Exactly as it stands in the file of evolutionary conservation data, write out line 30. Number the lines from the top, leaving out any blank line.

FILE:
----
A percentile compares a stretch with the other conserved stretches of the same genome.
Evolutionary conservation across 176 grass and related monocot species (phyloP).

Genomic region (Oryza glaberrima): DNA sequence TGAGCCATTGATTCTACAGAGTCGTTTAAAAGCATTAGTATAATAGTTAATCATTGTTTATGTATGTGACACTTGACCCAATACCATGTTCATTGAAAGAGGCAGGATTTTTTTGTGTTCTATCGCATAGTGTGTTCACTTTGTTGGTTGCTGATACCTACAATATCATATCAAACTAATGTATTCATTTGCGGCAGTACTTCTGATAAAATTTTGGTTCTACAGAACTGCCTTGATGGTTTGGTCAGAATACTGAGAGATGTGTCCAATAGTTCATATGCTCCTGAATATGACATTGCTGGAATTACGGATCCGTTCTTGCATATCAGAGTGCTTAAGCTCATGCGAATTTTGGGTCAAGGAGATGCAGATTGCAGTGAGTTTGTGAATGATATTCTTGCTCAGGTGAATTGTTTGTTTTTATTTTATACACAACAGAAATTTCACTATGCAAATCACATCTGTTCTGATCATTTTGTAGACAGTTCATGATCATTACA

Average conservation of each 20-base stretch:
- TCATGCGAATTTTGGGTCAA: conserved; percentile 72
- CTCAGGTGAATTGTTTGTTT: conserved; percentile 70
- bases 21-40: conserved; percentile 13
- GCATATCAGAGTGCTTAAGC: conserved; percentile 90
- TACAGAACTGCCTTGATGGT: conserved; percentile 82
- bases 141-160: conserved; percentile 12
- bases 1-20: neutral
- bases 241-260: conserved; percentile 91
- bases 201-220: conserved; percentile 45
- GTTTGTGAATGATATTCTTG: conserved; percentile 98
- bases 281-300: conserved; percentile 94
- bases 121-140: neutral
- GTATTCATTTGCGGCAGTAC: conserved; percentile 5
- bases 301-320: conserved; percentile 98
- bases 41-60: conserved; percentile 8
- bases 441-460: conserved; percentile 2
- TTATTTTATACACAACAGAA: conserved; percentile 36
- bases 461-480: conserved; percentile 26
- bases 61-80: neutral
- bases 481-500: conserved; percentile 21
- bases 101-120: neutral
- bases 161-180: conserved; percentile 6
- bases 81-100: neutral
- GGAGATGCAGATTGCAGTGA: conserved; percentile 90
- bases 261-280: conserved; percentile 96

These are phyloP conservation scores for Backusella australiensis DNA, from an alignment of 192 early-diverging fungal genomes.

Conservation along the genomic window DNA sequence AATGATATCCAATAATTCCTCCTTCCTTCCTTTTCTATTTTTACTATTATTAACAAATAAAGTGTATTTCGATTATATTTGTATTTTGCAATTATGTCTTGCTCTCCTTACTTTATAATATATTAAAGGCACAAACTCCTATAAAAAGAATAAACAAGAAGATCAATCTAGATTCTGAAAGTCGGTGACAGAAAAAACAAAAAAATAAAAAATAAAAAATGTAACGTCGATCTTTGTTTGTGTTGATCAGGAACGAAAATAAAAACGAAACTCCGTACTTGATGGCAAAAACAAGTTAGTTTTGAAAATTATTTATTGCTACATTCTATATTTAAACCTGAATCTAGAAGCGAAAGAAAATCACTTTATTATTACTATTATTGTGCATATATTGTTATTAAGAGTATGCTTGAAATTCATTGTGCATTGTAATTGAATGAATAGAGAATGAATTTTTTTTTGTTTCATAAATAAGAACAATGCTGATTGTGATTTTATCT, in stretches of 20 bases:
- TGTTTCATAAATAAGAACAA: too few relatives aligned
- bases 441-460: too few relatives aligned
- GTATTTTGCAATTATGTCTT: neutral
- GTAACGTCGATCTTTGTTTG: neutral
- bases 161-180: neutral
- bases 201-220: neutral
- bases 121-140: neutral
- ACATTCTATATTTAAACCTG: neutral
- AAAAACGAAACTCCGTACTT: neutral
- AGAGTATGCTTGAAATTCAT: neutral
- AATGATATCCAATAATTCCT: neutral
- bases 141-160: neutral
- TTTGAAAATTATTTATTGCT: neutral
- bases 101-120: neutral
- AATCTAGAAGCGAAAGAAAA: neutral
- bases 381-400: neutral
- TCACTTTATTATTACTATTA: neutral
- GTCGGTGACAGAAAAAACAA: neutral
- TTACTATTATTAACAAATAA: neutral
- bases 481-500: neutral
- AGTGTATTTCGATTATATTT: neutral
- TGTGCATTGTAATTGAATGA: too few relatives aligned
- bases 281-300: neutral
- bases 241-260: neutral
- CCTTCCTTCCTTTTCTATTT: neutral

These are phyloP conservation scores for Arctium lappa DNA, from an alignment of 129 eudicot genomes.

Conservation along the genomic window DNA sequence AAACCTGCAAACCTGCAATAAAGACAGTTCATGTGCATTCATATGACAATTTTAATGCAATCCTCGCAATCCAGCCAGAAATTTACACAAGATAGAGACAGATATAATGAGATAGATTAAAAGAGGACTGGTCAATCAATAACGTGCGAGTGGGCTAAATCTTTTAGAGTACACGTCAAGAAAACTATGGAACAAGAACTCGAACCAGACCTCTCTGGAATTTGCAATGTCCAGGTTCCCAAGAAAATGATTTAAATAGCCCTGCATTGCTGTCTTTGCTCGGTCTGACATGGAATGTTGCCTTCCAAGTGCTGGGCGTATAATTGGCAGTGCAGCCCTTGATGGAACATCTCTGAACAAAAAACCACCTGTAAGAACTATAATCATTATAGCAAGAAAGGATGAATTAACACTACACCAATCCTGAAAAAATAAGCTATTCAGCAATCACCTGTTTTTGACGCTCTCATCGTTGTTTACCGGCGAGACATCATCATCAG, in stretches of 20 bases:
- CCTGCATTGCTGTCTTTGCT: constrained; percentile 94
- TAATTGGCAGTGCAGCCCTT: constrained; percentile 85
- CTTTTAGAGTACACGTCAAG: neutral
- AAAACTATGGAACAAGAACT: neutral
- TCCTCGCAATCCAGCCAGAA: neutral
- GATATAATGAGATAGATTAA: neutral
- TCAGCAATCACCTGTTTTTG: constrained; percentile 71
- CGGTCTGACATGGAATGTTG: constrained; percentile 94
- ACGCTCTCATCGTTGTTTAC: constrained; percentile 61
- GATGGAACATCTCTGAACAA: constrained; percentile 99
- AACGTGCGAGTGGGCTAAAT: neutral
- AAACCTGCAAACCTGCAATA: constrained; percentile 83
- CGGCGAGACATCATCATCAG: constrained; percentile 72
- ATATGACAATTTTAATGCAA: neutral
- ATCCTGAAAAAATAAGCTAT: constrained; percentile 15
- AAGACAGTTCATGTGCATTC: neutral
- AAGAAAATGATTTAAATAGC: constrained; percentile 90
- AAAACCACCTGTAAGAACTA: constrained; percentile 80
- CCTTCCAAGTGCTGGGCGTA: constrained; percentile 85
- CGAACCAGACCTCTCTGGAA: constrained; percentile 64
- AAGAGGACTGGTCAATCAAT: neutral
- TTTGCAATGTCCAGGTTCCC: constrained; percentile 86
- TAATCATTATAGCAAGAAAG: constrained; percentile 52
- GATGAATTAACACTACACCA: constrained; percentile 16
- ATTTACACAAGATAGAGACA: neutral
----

These are phyloP conservation scores for Backusella australiensis DNA, from an alignment of 192 early-diverging fungal genomes.